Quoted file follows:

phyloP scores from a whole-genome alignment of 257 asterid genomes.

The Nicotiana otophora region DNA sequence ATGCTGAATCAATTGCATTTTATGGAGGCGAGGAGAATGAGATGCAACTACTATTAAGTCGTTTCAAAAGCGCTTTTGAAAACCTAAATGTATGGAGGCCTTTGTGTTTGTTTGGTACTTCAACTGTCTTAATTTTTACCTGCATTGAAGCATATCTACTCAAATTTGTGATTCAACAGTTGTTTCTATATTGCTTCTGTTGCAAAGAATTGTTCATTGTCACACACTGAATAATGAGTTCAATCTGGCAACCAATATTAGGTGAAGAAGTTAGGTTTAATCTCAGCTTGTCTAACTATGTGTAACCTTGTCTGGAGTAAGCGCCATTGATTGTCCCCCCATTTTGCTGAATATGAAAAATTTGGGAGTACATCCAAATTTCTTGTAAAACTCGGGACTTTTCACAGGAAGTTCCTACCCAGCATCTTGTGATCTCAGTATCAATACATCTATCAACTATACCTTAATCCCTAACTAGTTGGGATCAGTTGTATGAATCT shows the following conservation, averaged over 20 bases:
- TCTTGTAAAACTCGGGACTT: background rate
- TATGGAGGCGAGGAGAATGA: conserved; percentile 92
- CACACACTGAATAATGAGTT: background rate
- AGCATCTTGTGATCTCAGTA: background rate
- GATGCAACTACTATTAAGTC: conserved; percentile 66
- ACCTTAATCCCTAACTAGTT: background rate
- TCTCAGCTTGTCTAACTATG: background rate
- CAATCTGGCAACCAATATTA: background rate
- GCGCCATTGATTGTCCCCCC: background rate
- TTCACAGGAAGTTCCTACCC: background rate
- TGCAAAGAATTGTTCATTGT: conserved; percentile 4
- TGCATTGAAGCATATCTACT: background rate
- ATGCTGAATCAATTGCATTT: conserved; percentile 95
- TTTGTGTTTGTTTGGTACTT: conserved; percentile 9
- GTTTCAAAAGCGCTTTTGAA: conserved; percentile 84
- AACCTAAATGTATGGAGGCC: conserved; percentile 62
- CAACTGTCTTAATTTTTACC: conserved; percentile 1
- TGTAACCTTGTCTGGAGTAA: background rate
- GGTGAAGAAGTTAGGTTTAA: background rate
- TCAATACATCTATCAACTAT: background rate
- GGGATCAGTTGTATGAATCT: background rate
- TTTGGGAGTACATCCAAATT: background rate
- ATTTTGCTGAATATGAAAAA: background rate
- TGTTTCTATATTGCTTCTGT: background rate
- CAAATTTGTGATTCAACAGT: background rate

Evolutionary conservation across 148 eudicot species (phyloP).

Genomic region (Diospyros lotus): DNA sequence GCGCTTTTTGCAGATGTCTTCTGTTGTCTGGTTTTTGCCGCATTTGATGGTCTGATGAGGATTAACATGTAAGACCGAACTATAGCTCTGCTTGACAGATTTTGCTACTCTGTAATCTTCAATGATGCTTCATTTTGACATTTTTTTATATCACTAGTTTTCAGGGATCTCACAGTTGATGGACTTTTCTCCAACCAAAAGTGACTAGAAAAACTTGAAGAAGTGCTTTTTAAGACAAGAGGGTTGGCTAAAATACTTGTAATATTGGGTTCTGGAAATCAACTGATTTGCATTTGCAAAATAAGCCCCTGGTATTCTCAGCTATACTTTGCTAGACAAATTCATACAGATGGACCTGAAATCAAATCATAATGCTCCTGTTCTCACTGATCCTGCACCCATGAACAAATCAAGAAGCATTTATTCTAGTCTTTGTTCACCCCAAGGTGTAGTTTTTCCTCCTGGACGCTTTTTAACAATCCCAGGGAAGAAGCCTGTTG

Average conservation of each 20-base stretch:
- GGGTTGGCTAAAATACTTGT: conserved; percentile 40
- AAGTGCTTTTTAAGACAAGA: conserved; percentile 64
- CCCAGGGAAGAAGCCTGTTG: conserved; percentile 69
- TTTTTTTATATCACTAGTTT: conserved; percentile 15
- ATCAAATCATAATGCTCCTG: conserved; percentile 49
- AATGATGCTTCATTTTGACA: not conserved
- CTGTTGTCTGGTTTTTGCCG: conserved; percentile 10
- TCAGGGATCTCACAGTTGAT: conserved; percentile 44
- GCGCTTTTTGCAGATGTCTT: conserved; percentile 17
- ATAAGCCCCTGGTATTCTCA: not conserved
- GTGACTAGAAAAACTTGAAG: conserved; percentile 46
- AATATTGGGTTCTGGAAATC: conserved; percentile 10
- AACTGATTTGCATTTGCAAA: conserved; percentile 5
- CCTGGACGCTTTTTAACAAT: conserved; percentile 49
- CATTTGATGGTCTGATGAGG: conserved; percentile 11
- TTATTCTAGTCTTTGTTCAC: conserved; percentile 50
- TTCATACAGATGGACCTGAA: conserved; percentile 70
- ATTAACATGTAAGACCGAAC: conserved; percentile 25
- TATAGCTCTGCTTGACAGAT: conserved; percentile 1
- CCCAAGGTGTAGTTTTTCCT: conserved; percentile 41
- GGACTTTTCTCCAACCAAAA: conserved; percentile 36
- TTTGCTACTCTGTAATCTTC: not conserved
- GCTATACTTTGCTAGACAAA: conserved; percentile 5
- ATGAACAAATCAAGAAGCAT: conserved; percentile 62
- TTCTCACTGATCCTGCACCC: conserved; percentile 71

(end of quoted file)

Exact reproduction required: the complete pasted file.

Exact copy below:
phyloP scores from a whole-genome alignment of 257 asterid genomes.

The Nicotiana otophora region DNA sequence ATGCTGAATCAATTGCATTTTATGGAGGCGAGGAGAATGAGATGCAACTACTATTAAGTCGTTTCAAAAGCGCTTTTGAAAACCTAAATGTATGGAGGCCTTTGTGTTTGTTTGGTACTTCAACTGTCTTAATTTTTACCTGCATTGAAGCATATCTACTCAAATTTGTGATTCAACAGTTGTTTCTATATTGCTTCTGTTGCAAAGAATTGTTCATTGTCACACACTGAATAATGAGTTCAATCTGGCAACCAATATTAGGTGAAGAAGTTAGGTTTAATCTCAGCTTGTCTAACTATGTGTAACCTTGTCTGGAGTAAGCGCCATTGATTGTCCCCCCATTTTGCTGAATATGAAAAATTTGGGAGTACATCCAAATTTCTTGTAAAACTCGGGACTTTTCACAGGAAGTTCCTACCCAGCATCTTGTGATCTCAGTATCAATACATCTATCAACTATACCTTAATCCCTAACTAGTTGGGATCAGTTGTATGAATCT shows the following conservation, averaged over 20 bases:
- TCTTGTAAAACTCGGGACTT: background rate
- TATGGAGGCGAGGAGAATGA: conserved; percentile 92
- CACACACTGAATAATGAGTT: background rate
- AGCATCTTGTGATCTCAGTA: background rate
- GATGCAACTACTATTAAGTC: conserved; percentile 66
- ACCTTAATCCCTAACTAGTT: background rate
- TCTCAGCTTGTCTAACTATG: background rate
- CAATCTGGCAACCAATATTA: background rate
- GCGCCATTGATTGTCCCCCC: background rate
- TTCACAGGAAGTTCCTACCC: background rate
- TGCAAAGAATTGTTCATTGT: conserved; percentile 4
- TGCATTGAAGCATATCTACT: background rate
- ATGCTGAATCAATTGCATTT: conserved; percentile 95
- TTTGTGTTTGTTTGGTACTT: conserved; percentile 9
- GTTTCAAAAGCGCTTTTGAA: conserved; percentile 84
- AACCTAAATGTATGGAGGCC: conserved; percentile 62
- CAACTGTCTTAATTTTTACC: conserved; percentile 1
- TGTAACCTTGTCTGGAGTAA: background rate
- GGTGAAGAAGTTAGGTTTAA: background rate
- TCAATACATCTATCAACTAT: background rate
- GGGATCAGTTGTATGAATCT: background rate
- TTTGGGAGTACATCCAAATT: background rate
- ATTTTGCTGAATATGAAAAA: background rate
- TGTTTCTATATTGCTTCTGT: background rate
- CAAATTTGTGATTCAACAGT: background rate

Evolutionary conservation across 148 eudicot species (phyloP).

Genomic region (Diospyros lotus): DNA sequence GCGCTTTTTGCAGATGTCTTCTGTTGTCTGGTTTTTGCCGCATTTGATGGTCTGATGAGGATTAACATGTAAGACCGAACTATAGCTCTGCTTGACAGATTTTGCTACTCTGTAATCTTCAATGATGCTTCATTTTGACATTTTTTTATATCACTAGTTTTCAGGGATCTCACAGTTGATGGACTTTTCTCCAACCAAAAGTGACTAGAAAAACTTGAAGAAGTGCTTTTTAAGACAAGAGGGTTGGCTAAAATACTTGTAATATTGGGTTCTGGAAATCAACTGATTTGCATTTGCAAAATAAGCCCCTGGTATTCTCAGCTATACTTTGCTAGACAAATTCATACAGATGGACCTGAAATCAAATCATAATGCTCCTGTTCTCACTGATCCTGCACCCATGAACAAATCAAGAAGCATTTATTCTAGTCTTTGTTCACCCCAAGGTGTAGTTTTTCCTCCTGGACGCTTTTTAACAATCCCAGGGAAGAAGCCTGTTG

Average conservation of each 20-base stretch:
- GGGTTGGCTAAAATACTTGT: conserved; percentile 40
- AAGTGCTTTTTAAGACAAGA: conserved; percentile 64
- CCCAGGGAAGAAGCCTGTTG: conserved; percentile 69
- TTTTTTTATATCACTAGTTT: conserved; percentile 15
- ATCAAATCATAATGCTCCTG: conserved; percentile 49
- AATGATGCTTCATTTTGACA: not conserved
- CTGTTGTCTGGTTTTTGCCG: conserved; percentile 10
- TCAGGGATCTCACAGTTGAT: conserved; percentile 44
- GCGCTTTTTGCAGATGTCTT: conserved; percentile 17
- ATAAGCCCCTGGTATTCTCA: not conserved
- GTGACTAGAAAAACTTGAAG: conserved; percentile 46
- AATATTGGGTTCTGGAAATC: conserved; percentile 10
- AACTGATTTGCATTTGCAAA: conserved; percentile 5
- CCTGGACGCTTTTTAACAAT: conserved; percentile 49
- CATTTGATGGTCTGATGAGG: conserved; percentile 11
- TTATTCTAGTCTTTGTTCAC: conserved; percentile 50
- TTCATACAGATGGACCTGAA: conserved; percentile 70
- ATTAACATGTAAGACCGAAC: conserved; percentile 25
- TATAGCTCTGCTTGACAGAT: conserved; percentile 1
- CCCAAGGTGTAGTTTTTCCT: conserved; percentile 41
- GGACTTTTCTCCAACCAAAA: conserved; percentile 36
- TTTGCTACTCTGTAATCTTC: not conserved
- GCTATACTTTGCTAGACAAA: conserved; percentile 5
- ATGAACAAATCAAGAAGCAT: conserved; percentile 62
- TTCTCACTGATCCTGCACCC: conserved; percentile 71